’Urban’ Baxter criticized

Polshek Partners Architects presented the latest revisions of and considerations for its plans for the new Baxter Hall last Friday in an open forum for faculty and students.

The presentation focused primarily on aesthetic and design characteristics of the project and was met with mixed enthusiasm from faculty and staff. Richard Olcoltt, a partner in the firm, presented a series of preliminary floor plans and elevations and tried to convey a sense of how the finished project might look and feel.

The architects largely addressed concerns that a modern design might clash with surrounding structures, describing a tiered design-approach which match the scale of surrounding buildings. The South and West sides near the President’s House and Park Street, are lower (two stories and a basement) to match the “residential dimensions” of those areas. A third story will be added on the North side of the building to more closely match the level of neighboring Sage Hall.

Use of ornamentation and materials will also help the structure fit in with other buildings on the campus. Current plans call for a timber-frame construction like that of the Snack Bar. Combined with large sheets of clear glass, the building will be contemporary in style, but still warm and inviting, Olcoltt said.

Still, early sentiments were not complimentary. One audience member noted that the building looked “really, really urban” and seemed designed in the “neo-George-Jetson” style. After wincing at the reference to the space-age cartoon, Olcoltt reminded the audience that it was “2003, not 1903” and that even though the style differed from the current Baxter, much of the character is similar.

Much of the discussion focused on the effects the large porch flanking the East side of the building would have on the overall visual appeal. On an aesthetic level, the porch serves to tie the various visual elements and scales into one cohesive structure. Functionally, the porch provides a welcoming entryway and three-season social space which could be used as outdoor seating for the Snack Bar or tabling, currently relegated to the mailroom.

E.J. Johnson, Class of 1955 Professor of Art, argued that the design of the building took away too much from the visual presence of Chapin Hall. “Chapin should be the dominant form. This building should defer to that – it doesn’t,” he said. Johnson emphasized that the scale of the porch is too large and that the dual function of the porch as a gathering place and entryway is contradictory.

Olcoltt shook off some of the criticisms that the modern character of the building was inappropriate, saying that there is a distinction between “the Williams of the mind – Hopkins Observatory, Griffin Hall, West College – and the Williams of reality.” He emphasized that the new building is going to be the Student Center and thus should not be buried in the background.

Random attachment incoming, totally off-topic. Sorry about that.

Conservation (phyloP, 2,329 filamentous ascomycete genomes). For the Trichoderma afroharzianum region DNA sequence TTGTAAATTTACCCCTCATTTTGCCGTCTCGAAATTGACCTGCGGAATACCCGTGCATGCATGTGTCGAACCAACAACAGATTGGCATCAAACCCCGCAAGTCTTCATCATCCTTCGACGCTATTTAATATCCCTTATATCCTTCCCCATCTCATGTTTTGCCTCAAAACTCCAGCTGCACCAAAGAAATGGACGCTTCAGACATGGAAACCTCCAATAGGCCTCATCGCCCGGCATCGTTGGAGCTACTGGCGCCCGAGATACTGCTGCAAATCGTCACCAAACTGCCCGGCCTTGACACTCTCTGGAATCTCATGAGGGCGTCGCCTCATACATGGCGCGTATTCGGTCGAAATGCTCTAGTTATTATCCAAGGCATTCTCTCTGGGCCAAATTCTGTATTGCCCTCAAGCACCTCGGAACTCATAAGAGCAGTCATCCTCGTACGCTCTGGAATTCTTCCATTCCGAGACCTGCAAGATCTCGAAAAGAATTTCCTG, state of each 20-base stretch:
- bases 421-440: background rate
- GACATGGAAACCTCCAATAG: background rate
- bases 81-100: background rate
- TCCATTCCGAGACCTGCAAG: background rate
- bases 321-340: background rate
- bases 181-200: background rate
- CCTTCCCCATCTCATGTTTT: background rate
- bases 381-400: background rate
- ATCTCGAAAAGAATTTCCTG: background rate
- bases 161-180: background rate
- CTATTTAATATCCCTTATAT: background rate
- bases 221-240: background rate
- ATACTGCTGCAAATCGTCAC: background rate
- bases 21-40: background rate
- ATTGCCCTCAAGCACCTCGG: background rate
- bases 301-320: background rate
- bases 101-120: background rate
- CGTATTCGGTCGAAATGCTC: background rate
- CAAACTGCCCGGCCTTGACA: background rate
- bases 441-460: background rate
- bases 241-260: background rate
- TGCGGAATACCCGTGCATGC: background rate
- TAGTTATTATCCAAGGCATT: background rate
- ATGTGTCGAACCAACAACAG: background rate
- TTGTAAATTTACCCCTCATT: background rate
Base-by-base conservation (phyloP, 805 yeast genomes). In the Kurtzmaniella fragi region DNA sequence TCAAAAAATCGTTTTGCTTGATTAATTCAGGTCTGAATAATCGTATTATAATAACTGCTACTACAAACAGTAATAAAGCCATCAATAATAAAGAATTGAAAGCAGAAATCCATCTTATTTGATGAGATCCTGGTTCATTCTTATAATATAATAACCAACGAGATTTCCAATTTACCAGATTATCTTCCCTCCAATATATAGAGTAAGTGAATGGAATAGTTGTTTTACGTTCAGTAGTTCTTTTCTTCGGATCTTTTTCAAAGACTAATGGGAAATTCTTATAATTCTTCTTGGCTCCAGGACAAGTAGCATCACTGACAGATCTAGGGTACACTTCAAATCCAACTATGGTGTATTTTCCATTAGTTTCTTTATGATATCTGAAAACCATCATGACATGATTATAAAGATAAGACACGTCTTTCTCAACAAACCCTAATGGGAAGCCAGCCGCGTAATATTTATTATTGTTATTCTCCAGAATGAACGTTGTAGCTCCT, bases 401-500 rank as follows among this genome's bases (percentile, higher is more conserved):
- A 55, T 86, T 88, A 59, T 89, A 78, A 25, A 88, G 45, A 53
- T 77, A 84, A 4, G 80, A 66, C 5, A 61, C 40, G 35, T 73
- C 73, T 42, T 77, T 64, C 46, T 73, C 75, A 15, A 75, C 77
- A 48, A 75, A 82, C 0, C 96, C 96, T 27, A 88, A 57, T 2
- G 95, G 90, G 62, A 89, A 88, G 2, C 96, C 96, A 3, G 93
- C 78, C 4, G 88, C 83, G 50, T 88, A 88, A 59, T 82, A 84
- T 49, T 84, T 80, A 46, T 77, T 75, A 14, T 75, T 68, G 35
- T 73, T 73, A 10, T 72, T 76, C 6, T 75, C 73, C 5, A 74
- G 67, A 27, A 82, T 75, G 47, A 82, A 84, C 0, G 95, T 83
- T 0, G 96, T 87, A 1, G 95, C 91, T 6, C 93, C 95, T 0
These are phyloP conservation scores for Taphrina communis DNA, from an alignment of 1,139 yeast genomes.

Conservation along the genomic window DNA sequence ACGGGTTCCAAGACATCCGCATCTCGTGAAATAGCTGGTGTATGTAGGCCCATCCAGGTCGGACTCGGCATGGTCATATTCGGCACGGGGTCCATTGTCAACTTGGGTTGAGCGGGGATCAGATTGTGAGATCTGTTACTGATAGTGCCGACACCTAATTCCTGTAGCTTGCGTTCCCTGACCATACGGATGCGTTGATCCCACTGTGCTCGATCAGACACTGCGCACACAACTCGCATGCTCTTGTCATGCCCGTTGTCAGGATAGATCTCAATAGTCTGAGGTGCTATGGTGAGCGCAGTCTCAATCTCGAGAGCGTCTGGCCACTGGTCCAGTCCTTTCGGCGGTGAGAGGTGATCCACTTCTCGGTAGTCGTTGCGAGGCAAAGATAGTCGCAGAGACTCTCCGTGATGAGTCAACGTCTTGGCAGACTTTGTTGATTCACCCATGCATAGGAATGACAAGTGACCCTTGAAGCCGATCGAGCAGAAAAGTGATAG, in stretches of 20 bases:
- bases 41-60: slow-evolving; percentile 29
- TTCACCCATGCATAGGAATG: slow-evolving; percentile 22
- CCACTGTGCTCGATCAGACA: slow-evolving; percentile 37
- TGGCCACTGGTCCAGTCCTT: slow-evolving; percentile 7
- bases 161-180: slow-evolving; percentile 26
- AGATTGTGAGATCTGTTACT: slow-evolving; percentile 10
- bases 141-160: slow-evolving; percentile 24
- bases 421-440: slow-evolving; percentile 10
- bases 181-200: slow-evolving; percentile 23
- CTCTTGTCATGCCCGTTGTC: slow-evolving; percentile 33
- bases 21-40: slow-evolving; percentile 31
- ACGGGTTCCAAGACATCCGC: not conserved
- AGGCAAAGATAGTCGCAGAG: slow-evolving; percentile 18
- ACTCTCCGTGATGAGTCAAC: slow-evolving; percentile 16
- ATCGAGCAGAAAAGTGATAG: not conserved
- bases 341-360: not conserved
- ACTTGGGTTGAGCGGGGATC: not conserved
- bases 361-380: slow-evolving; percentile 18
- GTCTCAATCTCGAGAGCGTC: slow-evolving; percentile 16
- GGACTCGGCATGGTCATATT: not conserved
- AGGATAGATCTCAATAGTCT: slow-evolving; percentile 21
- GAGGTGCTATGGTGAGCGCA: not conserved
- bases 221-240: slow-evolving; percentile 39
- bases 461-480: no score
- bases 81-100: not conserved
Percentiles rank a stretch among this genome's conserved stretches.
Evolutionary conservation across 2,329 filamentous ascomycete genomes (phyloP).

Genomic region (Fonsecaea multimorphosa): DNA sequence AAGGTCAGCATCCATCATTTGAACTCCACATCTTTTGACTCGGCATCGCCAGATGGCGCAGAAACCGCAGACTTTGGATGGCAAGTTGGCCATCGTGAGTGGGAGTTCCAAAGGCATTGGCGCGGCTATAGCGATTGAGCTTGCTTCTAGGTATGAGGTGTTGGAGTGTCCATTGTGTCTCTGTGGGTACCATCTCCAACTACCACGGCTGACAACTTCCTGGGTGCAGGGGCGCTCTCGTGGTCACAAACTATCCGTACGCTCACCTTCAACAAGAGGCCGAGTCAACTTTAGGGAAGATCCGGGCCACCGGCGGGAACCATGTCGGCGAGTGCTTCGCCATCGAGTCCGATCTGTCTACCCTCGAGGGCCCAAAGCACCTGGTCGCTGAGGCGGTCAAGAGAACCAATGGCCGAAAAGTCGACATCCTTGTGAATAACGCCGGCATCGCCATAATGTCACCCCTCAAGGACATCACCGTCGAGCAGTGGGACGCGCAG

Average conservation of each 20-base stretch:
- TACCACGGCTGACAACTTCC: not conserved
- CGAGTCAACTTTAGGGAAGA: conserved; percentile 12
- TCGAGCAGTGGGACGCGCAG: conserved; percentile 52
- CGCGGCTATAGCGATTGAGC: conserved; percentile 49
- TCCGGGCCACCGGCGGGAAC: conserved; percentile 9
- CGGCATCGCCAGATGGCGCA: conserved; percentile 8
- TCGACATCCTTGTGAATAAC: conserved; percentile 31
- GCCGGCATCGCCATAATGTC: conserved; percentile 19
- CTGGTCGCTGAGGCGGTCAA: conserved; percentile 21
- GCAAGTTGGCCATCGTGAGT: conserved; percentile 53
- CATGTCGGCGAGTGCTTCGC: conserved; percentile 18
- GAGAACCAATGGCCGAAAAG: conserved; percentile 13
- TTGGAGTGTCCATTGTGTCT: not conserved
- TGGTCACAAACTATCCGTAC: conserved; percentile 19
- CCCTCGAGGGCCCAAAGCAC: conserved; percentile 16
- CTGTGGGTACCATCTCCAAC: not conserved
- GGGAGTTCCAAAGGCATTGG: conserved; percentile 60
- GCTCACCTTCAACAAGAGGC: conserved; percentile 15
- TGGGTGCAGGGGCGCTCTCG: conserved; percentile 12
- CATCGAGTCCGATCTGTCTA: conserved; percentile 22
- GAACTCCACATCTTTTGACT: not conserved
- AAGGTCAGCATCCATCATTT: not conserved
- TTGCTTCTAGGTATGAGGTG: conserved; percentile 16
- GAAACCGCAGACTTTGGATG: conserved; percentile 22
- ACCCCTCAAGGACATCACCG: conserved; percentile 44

Heather Clemow, director of public relations at the Office of Public Affairs, agreed with the architects’ vision. “This is a huge building,” she said. “If you tried to put that much square footage into a traditional structure, it would end up being one big ugly block.”

The architects emphasized other considerations, including the way traffic will flow through and around the new building. Part of the long-term campus plan calls for a major East-West campus axis other than one bordering Route 2. The building is designed so that traffic can flow into the Park Street entrance, through a mailroom and campus offices and an exit near the current Sage-side doors.

Nancy Roseman, Dean of the College, who moderated Friday’s forum, reminded the audience that the final design was still several months away and that faculty and student concerns would definitely have an impact on the finished product. According to Roseman, the project is still in fairly initial stages, with numerous exterior details and interior-design issues still to be decided in the coming weeks.

Earlier forums targeted primarily at students provided the architects with considerable feedback on spatial arrangements and designs, such as opening up the basement pub to the social lounge. Adjustments reflecting these desires were incorporated into the presentation.

Further concerns were raised at this meeting, specifically by members of Cap and Bells who wanted to know if a basement multipurpose room would have dressing rooms and preparation areas. The architects said that incorporating such features was definitely a possibility, but that space was very tight and final decisions were still in the works.

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